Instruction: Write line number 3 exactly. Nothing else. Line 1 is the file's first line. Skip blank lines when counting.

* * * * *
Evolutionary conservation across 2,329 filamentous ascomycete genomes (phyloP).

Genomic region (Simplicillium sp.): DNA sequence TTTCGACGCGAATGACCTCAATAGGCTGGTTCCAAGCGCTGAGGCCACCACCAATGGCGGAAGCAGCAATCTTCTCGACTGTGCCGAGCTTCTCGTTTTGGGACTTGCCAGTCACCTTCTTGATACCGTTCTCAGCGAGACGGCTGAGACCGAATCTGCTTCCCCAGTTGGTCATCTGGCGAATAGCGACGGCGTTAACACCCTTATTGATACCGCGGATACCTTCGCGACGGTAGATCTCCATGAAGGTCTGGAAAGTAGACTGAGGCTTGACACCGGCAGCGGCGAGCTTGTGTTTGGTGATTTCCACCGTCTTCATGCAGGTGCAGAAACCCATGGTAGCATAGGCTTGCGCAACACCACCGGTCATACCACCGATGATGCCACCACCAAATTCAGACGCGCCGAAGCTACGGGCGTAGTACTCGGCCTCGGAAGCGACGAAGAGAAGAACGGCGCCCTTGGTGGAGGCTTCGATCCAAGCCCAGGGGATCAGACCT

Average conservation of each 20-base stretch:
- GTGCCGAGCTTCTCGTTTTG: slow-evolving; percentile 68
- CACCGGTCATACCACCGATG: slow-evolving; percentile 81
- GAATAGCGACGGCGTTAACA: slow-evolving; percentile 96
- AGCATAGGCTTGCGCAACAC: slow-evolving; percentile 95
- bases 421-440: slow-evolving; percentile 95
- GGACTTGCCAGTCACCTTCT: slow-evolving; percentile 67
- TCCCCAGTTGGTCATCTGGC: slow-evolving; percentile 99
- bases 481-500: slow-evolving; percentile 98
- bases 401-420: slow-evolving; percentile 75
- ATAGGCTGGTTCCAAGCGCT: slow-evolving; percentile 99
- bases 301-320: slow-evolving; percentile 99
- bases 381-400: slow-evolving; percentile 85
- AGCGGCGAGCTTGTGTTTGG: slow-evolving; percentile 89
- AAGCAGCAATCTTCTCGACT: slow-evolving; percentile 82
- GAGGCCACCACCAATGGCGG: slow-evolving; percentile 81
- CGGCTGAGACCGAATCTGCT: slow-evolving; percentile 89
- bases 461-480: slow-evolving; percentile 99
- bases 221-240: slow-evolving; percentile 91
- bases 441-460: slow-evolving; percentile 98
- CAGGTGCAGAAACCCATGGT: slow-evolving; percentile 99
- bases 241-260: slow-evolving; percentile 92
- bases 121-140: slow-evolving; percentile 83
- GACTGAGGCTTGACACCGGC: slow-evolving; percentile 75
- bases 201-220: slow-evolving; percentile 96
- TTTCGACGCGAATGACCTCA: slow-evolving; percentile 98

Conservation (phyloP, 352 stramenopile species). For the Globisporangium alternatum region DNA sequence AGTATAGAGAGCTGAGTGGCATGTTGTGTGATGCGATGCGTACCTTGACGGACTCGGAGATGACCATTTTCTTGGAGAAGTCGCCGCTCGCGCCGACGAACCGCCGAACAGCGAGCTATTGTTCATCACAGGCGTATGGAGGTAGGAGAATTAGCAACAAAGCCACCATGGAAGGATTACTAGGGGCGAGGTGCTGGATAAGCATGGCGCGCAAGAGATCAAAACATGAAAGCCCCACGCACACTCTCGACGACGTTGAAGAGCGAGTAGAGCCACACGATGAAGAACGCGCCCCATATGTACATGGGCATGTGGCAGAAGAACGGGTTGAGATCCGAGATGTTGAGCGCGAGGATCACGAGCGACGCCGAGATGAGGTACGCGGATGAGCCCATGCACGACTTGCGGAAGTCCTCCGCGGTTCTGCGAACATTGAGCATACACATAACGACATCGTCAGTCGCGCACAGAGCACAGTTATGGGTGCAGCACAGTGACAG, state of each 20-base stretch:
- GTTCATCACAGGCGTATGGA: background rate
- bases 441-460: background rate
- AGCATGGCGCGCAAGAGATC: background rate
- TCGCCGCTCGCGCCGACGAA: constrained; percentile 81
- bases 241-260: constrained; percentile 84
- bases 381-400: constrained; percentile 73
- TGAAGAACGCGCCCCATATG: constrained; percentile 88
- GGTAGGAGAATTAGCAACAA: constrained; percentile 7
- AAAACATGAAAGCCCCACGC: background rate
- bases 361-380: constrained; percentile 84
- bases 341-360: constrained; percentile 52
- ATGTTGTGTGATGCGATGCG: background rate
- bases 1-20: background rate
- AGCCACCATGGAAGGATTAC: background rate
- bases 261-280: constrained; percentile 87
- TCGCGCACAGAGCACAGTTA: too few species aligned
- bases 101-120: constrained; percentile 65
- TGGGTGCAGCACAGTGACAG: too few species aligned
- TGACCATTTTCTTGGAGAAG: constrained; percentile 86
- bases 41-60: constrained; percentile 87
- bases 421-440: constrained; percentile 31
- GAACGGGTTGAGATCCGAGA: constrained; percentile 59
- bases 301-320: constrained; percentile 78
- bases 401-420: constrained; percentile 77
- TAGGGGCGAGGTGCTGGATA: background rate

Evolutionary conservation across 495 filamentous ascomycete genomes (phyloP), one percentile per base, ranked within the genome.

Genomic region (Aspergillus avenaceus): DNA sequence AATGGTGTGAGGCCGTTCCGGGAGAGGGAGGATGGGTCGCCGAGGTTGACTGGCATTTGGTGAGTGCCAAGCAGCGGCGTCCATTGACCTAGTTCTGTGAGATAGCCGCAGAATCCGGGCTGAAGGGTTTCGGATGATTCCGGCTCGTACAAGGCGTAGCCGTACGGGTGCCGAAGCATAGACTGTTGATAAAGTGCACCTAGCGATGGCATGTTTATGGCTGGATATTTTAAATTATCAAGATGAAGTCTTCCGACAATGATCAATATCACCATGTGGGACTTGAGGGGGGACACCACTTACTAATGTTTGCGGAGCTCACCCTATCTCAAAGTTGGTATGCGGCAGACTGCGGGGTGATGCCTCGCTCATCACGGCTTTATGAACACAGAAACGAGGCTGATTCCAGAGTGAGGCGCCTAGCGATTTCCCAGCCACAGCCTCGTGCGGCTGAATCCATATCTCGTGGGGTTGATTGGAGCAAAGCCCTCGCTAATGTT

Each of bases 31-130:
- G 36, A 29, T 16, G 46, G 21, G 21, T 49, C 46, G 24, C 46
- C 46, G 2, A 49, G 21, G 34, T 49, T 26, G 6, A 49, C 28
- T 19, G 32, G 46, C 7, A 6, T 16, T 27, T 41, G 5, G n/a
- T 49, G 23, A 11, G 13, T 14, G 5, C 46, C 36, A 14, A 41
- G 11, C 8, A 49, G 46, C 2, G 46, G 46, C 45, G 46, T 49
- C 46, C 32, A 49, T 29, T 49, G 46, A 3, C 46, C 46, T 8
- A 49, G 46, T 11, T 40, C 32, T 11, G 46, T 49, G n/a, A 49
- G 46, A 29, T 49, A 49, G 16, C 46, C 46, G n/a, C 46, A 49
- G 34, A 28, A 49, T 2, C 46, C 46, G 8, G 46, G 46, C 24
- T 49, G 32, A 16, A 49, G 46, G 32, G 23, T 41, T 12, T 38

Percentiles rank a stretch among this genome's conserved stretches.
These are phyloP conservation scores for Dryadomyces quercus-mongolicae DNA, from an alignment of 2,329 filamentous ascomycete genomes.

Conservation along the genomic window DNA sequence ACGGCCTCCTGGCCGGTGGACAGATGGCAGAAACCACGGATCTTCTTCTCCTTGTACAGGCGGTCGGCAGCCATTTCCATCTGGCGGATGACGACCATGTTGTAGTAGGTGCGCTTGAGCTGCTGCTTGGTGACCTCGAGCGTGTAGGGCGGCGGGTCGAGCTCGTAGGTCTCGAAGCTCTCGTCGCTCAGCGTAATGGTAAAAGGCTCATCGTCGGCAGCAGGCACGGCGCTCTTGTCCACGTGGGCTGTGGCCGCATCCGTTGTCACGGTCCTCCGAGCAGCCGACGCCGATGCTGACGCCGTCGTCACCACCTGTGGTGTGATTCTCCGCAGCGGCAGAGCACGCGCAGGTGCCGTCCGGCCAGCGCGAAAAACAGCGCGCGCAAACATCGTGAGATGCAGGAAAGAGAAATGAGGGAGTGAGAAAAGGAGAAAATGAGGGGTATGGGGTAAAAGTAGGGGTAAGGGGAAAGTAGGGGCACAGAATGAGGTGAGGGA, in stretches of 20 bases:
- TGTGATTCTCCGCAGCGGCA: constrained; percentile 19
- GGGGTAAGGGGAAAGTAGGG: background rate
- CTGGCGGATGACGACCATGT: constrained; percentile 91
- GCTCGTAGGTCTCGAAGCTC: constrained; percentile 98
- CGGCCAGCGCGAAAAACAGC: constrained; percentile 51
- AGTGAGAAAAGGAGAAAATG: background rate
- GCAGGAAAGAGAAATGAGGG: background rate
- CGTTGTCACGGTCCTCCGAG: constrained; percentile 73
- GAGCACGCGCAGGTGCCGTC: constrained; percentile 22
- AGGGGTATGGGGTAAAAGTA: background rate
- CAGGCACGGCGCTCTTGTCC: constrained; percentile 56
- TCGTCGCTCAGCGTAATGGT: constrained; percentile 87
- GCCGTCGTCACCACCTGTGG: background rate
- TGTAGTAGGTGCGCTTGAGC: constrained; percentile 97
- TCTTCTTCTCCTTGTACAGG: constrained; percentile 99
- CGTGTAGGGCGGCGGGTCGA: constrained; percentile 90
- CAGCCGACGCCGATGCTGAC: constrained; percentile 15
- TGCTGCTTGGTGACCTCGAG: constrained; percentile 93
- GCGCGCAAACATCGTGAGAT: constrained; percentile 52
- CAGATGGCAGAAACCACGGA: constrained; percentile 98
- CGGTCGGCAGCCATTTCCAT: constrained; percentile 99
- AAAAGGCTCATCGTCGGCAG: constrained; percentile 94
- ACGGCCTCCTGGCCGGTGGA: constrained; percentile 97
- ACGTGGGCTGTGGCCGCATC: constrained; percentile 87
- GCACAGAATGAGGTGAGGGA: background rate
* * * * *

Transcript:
Average conservation of each 20-base stretch: